The idea of any given moment in time looking back to a golden age reminds me of the plot of Woody Allen’s film ‘Midnight in Paris’ which Wikipedia notes ‘The movie explores themes of nostalgia and modernism

Gil Pender travels back to his Golden age, 1920’s Paris where he socialises with the likes of Hemmingway and falls in love with the beautiful Adriana. All’s well until they are transported back to Adriana’s golden age, the 1890s Belle Époque and Pender realises that a golden age can only ever exist in the past.

If time travel were possible we would only ever be chasing rainbows.

When we build in an historic environment or we are looking to create a sense of place we turn to local materials and traditional construction techniques. These offer us a connection with the past that is important for reasons that I can’t begin to explain but which I acknowledge as being real and significant.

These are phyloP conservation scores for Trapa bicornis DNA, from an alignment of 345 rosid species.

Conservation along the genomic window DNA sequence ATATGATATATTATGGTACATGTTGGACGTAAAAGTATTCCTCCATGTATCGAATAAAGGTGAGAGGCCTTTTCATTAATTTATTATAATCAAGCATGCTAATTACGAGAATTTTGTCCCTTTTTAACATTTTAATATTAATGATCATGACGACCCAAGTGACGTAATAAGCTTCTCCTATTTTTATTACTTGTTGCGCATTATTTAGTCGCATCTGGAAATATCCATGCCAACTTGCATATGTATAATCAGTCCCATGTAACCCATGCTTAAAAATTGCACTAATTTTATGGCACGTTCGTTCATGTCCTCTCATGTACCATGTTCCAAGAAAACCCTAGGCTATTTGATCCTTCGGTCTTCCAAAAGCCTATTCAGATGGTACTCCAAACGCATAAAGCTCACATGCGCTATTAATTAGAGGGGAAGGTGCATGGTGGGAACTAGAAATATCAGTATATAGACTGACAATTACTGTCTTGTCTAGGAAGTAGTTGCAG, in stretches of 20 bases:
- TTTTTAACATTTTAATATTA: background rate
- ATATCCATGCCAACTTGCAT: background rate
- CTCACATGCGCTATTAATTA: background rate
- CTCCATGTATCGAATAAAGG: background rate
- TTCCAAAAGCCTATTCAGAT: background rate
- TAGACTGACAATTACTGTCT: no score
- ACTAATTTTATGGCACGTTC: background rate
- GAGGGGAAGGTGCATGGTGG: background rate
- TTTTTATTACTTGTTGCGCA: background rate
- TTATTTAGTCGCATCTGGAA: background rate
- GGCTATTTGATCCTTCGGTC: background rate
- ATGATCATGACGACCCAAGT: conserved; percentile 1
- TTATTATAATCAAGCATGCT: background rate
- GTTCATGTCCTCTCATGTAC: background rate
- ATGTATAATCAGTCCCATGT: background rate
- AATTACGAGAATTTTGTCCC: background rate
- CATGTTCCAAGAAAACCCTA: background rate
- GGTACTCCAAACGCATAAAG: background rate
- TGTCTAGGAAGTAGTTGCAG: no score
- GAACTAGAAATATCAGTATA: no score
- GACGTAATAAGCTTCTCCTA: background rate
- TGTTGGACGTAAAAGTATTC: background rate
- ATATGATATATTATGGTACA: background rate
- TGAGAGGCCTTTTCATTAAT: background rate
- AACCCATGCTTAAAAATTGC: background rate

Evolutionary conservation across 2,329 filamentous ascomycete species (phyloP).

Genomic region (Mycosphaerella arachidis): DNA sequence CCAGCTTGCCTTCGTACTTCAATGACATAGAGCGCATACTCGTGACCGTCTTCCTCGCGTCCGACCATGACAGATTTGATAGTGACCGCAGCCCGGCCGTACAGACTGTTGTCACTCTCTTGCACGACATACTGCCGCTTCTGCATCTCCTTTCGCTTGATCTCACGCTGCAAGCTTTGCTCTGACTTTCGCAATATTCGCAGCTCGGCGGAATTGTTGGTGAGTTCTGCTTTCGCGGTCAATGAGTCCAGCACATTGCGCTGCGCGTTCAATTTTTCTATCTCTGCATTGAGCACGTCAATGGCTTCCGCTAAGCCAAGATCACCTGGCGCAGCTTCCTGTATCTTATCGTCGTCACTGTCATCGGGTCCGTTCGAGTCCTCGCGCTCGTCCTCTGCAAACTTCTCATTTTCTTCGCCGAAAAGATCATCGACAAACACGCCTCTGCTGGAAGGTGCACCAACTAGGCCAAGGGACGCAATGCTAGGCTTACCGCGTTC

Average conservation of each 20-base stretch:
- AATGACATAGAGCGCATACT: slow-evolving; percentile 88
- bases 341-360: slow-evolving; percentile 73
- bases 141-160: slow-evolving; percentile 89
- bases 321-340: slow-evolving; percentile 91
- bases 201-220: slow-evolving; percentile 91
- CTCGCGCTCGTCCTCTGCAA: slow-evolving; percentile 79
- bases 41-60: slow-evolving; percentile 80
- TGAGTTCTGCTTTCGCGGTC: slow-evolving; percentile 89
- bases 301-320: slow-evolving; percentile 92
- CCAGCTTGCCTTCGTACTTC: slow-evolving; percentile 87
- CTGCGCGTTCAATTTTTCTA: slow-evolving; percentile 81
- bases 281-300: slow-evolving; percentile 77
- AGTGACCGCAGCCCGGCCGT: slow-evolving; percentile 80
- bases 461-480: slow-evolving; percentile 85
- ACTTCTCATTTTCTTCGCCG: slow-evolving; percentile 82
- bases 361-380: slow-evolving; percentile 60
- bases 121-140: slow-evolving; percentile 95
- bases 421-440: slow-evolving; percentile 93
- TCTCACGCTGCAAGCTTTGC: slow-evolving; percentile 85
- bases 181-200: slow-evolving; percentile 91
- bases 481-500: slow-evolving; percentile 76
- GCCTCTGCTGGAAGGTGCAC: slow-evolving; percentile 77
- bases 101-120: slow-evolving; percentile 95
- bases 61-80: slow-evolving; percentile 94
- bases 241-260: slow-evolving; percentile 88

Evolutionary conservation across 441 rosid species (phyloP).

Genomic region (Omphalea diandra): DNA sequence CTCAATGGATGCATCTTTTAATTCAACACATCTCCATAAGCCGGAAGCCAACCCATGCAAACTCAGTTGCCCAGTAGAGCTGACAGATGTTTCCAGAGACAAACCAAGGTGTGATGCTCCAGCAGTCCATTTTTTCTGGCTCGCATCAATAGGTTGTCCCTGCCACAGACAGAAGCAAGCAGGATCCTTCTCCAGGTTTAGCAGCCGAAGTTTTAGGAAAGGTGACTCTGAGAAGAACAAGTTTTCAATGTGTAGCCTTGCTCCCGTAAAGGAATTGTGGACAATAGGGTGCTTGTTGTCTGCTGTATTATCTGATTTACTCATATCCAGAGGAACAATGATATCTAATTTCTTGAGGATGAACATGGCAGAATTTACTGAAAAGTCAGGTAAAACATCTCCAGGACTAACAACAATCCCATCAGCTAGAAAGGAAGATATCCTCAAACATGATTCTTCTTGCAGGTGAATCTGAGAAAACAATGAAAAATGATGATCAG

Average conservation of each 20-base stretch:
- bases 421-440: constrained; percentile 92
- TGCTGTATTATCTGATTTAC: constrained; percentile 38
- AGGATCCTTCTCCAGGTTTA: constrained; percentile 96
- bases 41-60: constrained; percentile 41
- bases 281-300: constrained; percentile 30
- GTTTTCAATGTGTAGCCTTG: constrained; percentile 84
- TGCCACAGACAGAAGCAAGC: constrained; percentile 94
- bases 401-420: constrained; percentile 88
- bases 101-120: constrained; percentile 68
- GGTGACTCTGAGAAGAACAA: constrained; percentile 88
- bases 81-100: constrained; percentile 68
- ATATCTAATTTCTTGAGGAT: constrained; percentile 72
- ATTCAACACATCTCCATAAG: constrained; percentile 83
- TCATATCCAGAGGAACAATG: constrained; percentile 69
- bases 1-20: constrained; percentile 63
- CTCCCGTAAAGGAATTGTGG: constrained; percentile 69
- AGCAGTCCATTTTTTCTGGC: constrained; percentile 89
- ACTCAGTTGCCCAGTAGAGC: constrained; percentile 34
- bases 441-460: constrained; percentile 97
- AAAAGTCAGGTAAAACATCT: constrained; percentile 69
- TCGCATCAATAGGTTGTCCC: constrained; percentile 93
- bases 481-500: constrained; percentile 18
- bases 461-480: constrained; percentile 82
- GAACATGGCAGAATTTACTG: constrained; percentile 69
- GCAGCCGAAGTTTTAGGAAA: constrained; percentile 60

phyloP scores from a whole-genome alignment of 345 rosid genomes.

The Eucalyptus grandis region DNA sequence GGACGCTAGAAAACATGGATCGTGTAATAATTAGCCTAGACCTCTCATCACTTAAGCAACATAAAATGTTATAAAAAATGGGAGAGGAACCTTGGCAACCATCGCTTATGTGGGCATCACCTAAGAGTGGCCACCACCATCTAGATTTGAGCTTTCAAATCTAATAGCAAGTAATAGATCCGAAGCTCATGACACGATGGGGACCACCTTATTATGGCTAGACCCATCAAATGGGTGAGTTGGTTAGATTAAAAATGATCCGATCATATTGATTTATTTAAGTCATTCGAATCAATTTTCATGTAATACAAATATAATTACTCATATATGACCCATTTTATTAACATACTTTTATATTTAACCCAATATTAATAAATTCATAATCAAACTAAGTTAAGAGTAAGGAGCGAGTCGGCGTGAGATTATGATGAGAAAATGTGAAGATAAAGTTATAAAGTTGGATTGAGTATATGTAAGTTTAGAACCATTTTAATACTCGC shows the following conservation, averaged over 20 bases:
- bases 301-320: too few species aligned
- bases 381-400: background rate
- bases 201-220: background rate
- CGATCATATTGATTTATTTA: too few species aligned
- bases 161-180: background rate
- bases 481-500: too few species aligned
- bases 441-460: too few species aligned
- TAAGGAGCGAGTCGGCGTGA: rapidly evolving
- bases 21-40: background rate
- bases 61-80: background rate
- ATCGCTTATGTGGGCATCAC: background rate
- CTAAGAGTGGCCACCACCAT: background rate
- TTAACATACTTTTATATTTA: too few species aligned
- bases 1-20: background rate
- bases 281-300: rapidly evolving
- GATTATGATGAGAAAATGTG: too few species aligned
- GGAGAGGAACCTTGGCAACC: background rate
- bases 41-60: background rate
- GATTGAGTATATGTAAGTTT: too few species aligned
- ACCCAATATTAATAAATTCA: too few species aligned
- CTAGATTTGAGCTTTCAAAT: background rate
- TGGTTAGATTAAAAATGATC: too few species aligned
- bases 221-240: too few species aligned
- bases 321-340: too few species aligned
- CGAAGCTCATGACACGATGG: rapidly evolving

It seems to be becoming increasingly acceptable within contemporary architecture to address issues of nostalgia and modernism but our recent brush with post-modernism has made us cautious in our approach. As we venture once more in this direction we would do well to remember the lessons of Pugin, Allen and Hislop.

1. Weaver, Lawrence Small Country Houses of Today, First Series, Country Life, London, nd, p180.
2. Jack, George ‘An appreciation of Philip Webb’,
 The Architectural Review, Vol XXXVIII, 1915, p3.
3. Davey, Peter Arts and Crafts Architecture, Phaidon, 2010, p40.